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The Economic Toll of COVID-19 on Small Business

photo - Closed Small Business with Empty Parking Lot

Fifty-six percent of California small businesses experienced “large negative” effects from the pandemic, according to a recent Census survey—a survey that includes businesses with up to 500 employees. Sectors hit hardest by initial job loss face the most severe setbacks. As small businesses weather closures brought on by COVID-19, policy efforts to support them will be important for the state’s economic recovery.

Ninety-five percent of businesses are very small businesses with less than 50 employees, and these businesses employ one-third of California’s workers. Unemployed Californians will need workplaces to return to after the state recovers—small and very small businesses are a common place for workers to land.

In response to the pandemic, about three-quarters of small businesses in hard-hit sectors, such as food service and entertainment, have had to take dramatic measures. That is, today business owners in these sectors are much more likely to have laid off employees, decreased employee hours, or suffered revenue losses since mid-April, compared to other sectors.

Compounding these struggles, many small businesses have already missed scheduled payments such as rent, utilities, or payroll. The impact has been particularly stark in accommodation and food services, where nearly two-thirds of business owners have missed payments since March 13.

Figure - Small Businesses in Hardest-Hit-Sectors Face Mounting Challenges

Very small businesses are more likely to be owned by women and nonwhite Californians than larger businesses.  Latinos own 11% of these businesses but only 2% of larger businesses. Similarly, Asians own 23% of very small businesses versus roughly 10% of larger businesses. In California, women run 22% of such businesses, compared to 7% of larger businesses.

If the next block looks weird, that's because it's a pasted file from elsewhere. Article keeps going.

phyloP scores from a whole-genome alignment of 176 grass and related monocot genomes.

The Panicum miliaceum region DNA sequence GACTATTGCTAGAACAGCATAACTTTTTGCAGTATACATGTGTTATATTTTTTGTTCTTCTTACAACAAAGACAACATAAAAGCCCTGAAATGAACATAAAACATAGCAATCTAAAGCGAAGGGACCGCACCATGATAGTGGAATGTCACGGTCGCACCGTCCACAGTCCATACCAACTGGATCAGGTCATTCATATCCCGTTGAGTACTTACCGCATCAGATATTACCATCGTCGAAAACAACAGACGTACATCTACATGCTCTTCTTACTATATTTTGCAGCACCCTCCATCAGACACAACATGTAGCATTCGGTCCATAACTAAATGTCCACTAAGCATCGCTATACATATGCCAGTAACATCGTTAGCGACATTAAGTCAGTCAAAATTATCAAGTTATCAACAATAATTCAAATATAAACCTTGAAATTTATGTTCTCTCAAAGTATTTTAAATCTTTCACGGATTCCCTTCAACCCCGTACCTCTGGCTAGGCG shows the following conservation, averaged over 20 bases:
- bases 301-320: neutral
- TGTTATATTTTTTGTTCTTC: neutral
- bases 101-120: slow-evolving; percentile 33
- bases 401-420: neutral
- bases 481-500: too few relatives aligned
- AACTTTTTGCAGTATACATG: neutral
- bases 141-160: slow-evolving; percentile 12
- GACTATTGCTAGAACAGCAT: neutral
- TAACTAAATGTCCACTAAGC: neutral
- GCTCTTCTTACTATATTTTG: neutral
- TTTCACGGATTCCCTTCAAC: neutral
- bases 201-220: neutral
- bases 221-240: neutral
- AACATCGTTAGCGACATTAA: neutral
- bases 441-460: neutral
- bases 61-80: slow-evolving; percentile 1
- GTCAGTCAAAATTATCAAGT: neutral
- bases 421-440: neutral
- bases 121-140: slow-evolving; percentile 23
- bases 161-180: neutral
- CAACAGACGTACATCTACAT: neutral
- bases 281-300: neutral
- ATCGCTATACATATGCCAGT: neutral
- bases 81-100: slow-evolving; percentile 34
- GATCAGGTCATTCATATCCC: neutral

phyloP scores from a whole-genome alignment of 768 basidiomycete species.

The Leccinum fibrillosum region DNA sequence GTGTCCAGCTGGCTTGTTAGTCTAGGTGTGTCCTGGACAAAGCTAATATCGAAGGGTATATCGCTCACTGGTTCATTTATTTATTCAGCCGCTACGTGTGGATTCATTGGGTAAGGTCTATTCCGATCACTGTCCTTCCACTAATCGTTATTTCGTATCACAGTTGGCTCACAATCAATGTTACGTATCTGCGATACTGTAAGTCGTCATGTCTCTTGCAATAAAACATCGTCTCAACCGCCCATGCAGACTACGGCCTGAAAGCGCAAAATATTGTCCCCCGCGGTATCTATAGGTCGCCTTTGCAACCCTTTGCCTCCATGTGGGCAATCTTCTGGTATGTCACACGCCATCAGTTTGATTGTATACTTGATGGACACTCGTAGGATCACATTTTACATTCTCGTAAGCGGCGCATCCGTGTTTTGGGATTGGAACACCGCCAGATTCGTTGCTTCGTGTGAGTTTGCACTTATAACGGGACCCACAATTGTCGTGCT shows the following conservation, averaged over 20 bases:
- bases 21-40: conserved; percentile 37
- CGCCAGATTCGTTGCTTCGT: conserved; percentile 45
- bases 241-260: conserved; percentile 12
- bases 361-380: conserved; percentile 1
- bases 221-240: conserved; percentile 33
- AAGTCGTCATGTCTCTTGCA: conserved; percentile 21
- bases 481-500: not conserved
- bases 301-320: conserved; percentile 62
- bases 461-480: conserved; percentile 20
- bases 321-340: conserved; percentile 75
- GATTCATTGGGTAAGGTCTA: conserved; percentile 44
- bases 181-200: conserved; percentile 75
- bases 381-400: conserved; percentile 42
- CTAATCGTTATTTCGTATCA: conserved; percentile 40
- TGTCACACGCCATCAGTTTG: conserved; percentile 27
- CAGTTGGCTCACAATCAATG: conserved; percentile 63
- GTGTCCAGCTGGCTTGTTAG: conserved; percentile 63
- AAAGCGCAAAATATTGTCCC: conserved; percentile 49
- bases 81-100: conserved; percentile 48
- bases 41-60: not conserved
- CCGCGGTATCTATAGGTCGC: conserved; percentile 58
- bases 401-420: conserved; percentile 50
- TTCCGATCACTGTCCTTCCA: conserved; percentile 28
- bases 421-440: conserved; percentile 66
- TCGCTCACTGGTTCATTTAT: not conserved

Within the industries hit hardest by COVID-19, very small businesses with less than 50 employees have even higher rates of Asian, Latino, and women ownership. In particular, one-third in this heavily affected sector—for example, restaurants and retail—are Asian-owned. Women also own 26% of very small businesses in these industries; another 20% are jointly owned by men and women.

Despite policymaker concerns about the survival of small businesses, initial efforts to provide assistance have fallen short of expectations. Over 88% of California small businesses in accommodation and food services applied for federal assistance through the Paycheck Protection Program (PPP), yet only 27% received any support. For other federal programs like Economic Injury Disaster Loans (EIDL) and Small Business Administration (SBA) Loan Forgiveness, less than half of the businesses in hard-hit industries that requested funding received any.

Policies to help these businesses manage the current downturn will influence the state’s economic recovery. Small businesses employ many of California’s workers, and small business ownership offers a path to economic mobility and success. In addition, young businesses—many of which are small—play a particularly important role in job creation.

While federal assistance will remain critical, state and local efforts can help fill the gap. Because some communities lack sufficient resources, state efforts to provide financial assistance through the Small Business Loan Guarantee Program are a step in the right direction.

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